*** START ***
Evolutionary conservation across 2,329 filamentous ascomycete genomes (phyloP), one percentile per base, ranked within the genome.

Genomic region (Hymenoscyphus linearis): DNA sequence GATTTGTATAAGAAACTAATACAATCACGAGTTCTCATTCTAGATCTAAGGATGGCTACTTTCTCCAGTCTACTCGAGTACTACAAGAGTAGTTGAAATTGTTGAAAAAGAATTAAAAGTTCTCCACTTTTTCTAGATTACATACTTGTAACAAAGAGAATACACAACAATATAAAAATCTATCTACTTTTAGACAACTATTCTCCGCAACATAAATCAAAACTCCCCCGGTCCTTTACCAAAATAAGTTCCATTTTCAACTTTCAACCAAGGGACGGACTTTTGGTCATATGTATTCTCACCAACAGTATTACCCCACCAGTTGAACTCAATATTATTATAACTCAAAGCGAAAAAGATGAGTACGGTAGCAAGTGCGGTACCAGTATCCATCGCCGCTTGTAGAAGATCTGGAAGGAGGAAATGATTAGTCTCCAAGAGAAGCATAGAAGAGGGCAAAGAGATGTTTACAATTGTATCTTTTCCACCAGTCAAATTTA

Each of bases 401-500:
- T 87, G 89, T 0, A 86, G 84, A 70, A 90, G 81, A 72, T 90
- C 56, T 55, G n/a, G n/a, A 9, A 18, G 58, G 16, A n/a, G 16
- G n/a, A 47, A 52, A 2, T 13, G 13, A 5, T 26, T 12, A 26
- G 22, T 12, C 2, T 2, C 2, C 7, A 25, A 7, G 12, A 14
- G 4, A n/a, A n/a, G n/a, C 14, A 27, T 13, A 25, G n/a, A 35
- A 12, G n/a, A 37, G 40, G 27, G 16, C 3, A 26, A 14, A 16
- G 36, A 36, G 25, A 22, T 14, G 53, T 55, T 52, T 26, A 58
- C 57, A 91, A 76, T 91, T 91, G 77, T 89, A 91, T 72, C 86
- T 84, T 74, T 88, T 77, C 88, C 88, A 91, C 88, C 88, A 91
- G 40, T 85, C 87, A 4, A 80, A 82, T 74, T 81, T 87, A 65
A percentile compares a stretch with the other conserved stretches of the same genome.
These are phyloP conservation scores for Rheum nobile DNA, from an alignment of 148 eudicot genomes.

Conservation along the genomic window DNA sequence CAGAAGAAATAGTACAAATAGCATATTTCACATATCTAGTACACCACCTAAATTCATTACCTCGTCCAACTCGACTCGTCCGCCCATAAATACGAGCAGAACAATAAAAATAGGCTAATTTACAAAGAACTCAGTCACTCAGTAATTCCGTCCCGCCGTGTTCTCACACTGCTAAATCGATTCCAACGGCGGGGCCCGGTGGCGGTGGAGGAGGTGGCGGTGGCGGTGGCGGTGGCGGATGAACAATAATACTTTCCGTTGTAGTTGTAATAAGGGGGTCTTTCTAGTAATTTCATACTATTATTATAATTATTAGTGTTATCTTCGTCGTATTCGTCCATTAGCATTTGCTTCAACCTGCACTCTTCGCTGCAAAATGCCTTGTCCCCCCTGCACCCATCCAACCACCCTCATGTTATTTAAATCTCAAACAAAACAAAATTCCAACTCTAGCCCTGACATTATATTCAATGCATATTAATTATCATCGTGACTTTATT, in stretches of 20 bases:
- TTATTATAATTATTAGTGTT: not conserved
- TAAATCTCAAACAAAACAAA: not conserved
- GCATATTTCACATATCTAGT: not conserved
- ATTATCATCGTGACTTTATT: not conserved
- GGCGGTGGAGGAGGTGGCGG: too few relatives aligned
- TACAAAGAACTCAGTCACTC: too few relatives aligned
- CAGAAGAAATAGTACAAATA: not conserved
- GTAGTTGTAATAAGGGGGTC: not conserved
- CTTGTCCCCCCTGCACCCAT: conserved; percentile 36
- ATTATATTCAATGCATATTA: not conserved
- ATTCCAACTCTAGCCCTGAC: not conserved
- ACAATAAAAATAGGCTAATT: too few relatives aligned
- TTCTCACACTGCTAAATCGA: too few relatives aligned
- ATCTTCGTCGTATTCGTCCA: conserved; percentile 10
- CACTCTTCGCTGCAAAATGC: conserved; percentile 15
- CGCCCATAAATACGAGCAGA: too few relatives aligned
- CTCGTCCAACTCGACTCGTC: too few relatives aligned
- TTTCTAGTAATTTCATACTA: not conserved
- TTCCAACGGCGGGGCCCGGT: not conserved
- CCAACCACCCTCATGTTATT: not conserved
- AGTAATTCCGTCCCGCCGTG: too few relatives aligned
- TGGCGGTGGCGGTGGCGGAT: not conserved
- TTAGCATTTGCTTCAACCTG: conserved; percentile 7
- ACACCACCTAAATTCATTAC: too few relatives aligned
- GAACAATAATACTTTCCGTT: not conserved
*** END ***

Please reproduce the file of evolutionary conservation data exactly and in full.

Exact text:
Evolutionary conservation across 2,329 filamentous ascomycete genomes (phyloP), one percentile per base, ranked within the genome.

Genomic region (Hymenoscyphus linearis): DNA sequence GATTTGTATAAGAAACTAATACAATCACGAGTTCTCATTCTAGATCTAAGGATGGCTACTTTCTCCAGTCTACTCGAGTACTACAAGAGTAGTTGAAATTGTTGAAAAAGAATTAAAAGTTCTCCACTTTTTCTAGATTACATACTTGTAACAAAGAGAATACACAACAATATAAAAATCTATCTACTTTTAGACAACTATTCTCCGCAACATAAATCAAAACTCCCCCGGTCCTTTACCAAAATAAGTTCCATTTTCAACTTTCAACCAAGGGACGGACTTTTGGTCATATGTATTCTCACCAACAGTATTACCCCACCAGTTGAACTCAATATTATTATAACTCAAAGCGAAAAAGATGAGTACGGTAGCAAGTGCGGTACCAGTATCCATCGCCGCTTGTAGAAGATCTGGAAGGAGGAAATGATTAGTCTCCAAGAGAAGCATAGAAGAGGGCAAAGAGATGTTTACAATTGTATCTTTTCCACCAGTCAAATTTA

Each of bases 401-500:
- T 87, G 89, T 0, A 86, G 84, A 70, A 90, G 81, A 72, T 90
- C 56, T 55, G n/a, G n/a, A 9, A 18, G 58, G 16, A n/a, G 16
- G n/a, A 47, A 52, A 2, T 13, G 13, A 5, T 26, T 12, A 26
- G 22, T 12, C 2, T 2, C 2, C 7, A 25, A 7, G 12, A 14
- G 4, A n/a, A n/a, G n/a, C 14, A 27, T 13, A 25, G n/a, A 35
- A 12, G n/a, A 37, G 40, G 27, G 16, C 3, A 26, A 14, A 16
- G 36, A 36, G 25, A 22, T 14, G 53, T 55, T 52, T 26, A 58
- C 57, A 91, A 76, T 91, T 91, G 77, T 89, A 91, T 72, C 86
- T 84, T 74, T 88, T 77, C 88, C 88, A 91, C 88, C 88, A 91
- G 40, T 85, C 87, A 4, A 80, A 82, T 74, T 81, T 87, A 65
A percentile compares a stretch with the other conserved stretches of the same genome.
These are phyloP conservation scores for Rheum nobile DNA, from an alignment of 148 eudicot genomes.

Conservation along the genomic window DNA sequence CAGAAGAAATAGTACAAATAGCATATTTCACATATCTAGTACACCACCTAAATTCATTACCTCGTCCAACTCGACTCGTCCGCCCATAAATACGAGCAGAACAATAAAAATAGGCTAATTTACAAAGAACTCAGTCACTCAGTAATTCCGTCCCGCCGTGTTCTCACACTGCTAAATCGATTCCAACGGCGGGGCCCGGTGGCGGTGGAGGAGGTGGCGGTGGCGGTGGCGGTGGCGGATGAACAATAATACTTTCCGTTGTAGTTGTAATAAGGGGGTCTTTCTAGTAATTTCATACTATTATTATAATTATTAGTGTTATCTTCGTCGTATTCGTCCATTAGCATTTGCTTCAACCTGCACTCTTCGCTGCAAAATGCCTTGTCCCCCCTGCACCCATCCAACCACCCTCATGTTATTTAAATCTCAAACAAAACAAAATTCCAACTCTAGCCCTGACATTATATTCAATGCATATTAATTATCATCGTGACTTTATT, in stretches of 20 bases:
- TTATTATAATTATTAGTGTT: not conserved
- TAAATCTCAAACAAAACAAA: not conserved
- GCATATTTCACATATCTAGT: not conserved
- ATTATCATCGTGACTTTATT: not conserved
- GGCGGTGGAGGAGGTGGCGG: too few relatives aligned
- TACAAAGAACTCAGTCACTC: too few relatives aligned
- CAGAAGAAATAGTACAAATA: not conserved
- GTAGTTGTAATAAGGGGGTC: not conserved
- CTTGTCCCCCCTGCACCCAT: conserved; percentile 36
- ATTATATTCAATGCATATTA: not conserved
- ATTCCAACTCTAGCCCTGAC: not conserved
- ACAATAAAAATAGGCTAATT: too few relatives aligned
- TTCTCACACTGCTAAATCGA: too few relatives aligned
- ATCTTCGTCGTATTCGTCCA: conserved; percentile 10
- CACTCTTCGCTGCAAAATGC: conserved; percentile 15
- CGCCCATAAATACGAGCAGA: too few relatives aligned
- CTCGTCCAACTCGACTCGTC: too few relatives aligned
- TTTCTAGTAATTTCATACTA: not conserved
- TTCCAACGGCGGGGCCCGGT: not conserved
- CCAACCACCCTCATGTTATT: not conserved
- AGTAATTCCGTCCCGCCGTG: too few relatives aligned
- TGGCGGTGGCGGTGGCGGAT: not conserved
- TTAGCATTTGCTTCAACCTG: conserved; percentile 7
- ACACCACCTAAATTCATTAC: too few relatives aligned
- GAACAATAATACTTTCCGTT: not conserved